A spokesperson for Wightlink said: "Safety is our first priority. Wightlink’s policy is that drivers and passengers leave their vehicles after embarking ferries and make the crossing in the lounges or outside decks. These are the safest places for passengers to travel and meet all the regulatory standards.

"Wightlink previously made an agreement with the MCA to allow people to stay in their cars on a temporary basis, and on account of very low passenger numbers at the beginning of the pandemic.

"As many more people are now travelling, customer safety and regulations mean that passengers must leave their vehicles after embarkation, and cross the Solent in the large passenger lounges.

"All Wightlink’s ships are spacious with plenty of room for everyone to find seats and respect social distancing."

UPDATE: Statement from Island MP Bob Seely.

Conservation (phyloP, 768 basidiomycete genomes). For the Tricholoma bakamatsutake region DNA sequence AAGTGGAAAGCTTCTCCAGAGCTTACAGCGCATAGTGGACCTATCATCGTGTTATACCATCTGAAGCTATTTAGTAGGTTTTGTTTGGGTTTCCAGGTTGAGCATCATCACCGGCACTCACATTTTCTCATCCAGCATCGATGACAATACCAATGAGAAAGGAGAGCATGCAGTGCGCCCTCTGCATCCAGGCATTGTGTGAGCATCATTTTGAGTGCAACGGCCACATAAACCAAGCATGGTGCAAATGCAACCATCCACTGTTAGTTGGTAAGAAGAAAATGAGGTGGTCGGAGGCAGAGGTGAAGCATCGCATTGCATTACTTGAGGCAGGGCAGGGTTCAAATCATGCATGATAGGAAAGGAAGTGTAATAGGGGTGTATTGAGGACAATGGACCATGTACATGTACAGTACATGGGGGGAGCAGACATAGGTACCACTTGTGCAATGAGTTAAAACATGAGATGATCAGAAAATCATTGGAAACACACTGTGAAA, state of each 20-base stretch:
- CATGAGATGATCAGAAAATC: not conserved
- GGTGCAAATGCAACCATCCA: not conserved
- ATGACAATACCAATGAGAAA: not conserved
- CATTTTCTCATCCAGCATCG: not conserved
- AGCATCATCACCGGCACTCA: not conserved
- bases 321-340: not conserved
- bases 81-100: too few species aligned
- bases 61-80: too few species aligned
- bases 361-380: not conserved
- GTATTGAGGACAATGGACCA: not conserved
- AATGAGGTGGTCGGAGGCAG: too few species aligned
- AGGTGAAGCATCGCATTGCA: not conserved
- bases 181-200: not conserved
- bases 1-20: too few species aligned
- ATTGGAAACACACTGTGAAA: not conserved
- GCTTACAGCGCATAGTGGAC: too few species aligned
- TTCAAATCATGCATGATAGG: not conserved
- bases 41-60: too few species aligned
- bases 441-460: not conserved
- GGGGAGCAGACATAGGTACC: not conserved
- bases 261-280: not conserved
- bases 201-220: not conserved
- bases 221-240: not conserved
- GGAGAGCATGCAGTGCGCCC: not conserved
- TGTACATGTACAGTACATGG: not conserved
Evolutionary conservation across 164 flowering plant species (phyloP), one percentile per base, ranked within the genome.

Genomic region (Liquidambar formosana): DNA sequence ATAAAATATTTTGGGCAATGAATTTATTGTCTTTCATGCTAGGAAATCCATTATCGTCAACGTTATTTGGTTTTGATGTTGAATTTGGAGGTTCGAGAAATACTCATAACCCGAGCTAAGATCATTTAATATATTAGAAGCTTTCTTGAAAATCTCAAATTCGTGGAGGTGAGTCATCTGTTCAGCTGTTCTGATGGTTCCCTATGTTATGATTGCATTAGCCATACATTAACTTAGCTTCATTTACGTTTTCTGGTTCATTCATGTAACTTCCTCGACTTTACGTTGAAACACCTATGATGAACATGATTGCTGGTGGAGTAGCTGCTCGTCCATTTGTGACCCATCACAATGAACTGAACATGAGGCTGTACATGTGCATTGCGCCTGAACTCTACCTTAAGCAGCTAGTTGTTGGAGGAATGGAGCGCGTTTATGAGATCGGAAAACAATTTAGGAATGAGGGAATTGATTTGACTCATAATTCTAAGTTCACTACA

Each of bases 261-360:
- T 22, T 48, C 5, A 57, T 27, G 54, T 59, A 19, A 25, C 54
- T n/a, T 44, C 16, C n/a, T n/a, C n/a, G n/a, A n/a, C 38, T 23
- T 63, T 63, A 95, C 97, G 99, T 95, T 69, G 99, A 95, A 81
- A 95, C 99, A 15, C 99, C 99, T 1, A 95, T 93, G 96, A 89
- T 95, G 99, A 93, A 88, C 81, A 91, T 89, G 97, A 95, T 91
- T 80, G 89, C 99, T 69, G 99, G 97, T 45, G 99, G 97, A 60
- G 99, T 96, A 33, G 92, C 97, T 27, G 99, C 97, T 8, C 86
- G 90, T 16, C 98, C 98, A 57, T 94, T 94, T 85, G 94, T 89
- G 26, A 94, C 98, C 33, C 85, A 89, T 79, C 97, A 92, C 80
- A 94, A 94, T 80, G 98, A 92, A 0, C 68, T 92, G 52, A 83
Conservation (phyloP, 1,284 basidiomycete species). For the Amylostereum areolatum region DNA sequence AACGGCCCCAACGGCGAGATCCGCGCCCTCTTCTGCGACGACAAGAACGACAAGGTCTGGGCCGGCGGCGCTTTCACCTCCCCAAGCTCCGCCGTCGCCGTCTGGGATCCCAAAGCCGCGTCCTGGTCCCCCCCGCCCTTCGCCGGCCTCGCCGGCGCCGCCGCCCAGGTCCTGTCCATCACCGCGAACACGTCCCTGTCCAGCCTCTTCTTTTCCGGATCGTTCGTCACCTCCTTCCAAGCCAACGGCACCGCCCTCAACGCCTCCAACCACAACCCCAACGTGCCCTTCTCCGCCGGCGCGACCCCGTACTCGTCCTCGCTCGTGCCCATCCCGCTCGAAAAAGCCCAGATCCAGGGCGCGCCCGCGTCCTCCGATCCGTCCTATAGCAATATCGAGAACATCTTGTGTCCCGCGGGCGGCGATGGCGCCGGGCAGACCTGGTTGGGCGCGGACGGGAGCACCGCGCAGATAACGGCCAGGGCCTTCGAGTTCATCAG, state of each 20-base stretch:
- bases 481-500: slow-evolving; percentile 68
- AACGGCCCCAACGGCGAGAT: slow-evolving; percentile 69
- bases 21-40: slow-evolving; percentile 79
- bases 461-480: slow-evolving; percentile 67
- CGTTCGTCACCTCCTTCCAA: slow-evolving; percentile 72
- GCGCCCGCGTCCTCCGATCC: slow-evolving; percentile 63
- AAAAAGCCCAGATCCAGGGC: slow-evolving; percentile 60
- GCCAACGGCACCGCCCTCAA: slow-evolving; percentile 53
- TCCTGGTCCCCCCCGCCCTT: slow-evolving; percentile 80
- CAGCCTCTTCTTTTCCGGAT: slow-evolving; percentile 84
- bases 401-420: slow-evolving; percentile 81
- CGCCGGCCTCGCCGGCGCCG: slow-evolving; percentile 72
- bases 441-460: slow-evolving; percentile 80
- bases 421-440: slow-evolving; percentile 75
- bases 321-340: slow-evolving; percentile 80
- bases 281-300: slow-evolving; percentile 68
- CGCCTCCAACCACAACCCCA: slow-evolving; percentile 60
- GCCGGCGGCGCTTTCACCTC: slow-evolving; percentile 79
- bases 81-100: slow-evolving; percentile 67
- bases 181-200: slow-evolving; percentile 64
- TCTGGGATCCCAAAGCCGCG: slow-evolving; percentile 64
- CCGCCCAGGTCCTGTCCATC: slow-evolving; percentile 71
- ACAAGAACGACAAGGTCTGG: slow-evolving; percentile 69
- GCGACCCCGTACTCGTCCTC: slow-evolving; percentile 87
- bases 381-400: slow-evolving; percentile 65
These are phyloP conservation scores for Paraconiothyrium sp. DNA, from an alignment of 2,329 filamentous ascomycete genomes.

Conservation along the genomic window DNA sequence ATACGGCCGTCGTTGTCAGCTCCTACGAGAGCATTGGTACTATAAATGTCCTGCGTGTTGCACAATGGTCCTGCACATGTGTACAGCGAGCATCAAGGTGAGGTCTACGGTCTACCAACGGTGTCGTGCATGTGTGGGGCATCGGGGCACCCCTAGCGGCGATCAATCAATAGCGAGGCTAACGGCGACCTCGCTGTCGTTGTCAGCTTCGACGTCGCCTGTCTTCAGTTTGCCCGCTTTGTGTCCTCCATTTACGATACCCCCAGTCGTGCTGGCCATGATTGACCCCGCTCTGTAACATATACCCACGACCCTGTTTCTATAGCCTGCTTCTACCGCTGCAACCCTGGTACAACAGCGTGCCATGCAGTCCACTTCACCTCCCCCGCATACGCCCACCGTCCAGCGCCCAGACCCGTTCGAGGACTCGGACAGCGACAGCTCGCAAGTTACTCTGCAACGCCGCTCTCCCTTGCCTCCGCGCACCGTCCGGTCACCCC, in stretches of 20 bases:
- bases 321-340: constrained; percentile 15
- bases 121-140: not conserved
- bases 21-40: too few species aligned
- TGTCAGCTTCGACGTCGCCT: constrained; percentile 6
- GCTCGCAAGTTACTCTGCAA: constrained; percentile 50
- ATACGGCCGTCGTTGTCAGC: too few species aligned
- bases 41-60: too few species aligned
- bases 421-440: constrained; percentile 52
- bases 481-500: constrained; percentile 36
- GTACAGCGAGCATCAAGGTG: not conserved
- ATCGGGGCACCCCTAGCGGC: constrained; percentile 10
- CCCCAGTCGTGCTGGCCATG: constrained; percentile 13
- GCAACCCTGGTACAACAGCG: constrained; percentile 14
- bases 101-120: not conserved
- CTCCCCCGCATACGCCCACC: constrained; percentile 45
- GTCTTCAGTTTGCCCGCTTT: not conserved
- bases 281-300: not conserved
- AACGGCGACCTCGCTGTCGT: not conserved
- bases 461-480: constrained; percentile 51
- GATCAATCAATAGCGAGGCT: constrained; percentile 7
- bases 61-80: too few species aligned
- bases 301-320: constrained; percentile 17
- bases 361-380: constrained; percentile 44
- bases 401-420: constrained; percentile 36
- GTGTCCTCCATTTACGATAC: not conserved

“As far as I am aware there is no evidence to suggest that ferries are in any way ‘super-spreaders’. We did not see a significant rise in infection rates following the first lockdown when visitor numbers were up, so this may be perception rather than reality.

“I would be very interested to hear any evidence to the contrary.

“The ferry companies have worked closely with each other, the IW Council, Public Health England, the IW Transport Infrastructure Board, Visit IW and others to ensure Islanders and visitors are kept safe and I thank them for that.

“With regard to stay-in-car sailings, my understanding is that this was possible when vehicle numbers on ferries was very low but would not be deemed safe on busier crossings. As with everything during this pandemic, it’s about weighing up the risks and striking a balance.

“We must also remember that while the Island is fortunate enough to be one of only three areas in the country in Tier One with fewer restrictions on movement, a large proportion of the country is operating under much tighter restrictions. Those in Tier Three, for example, are advised to avoid travel outside of their area.”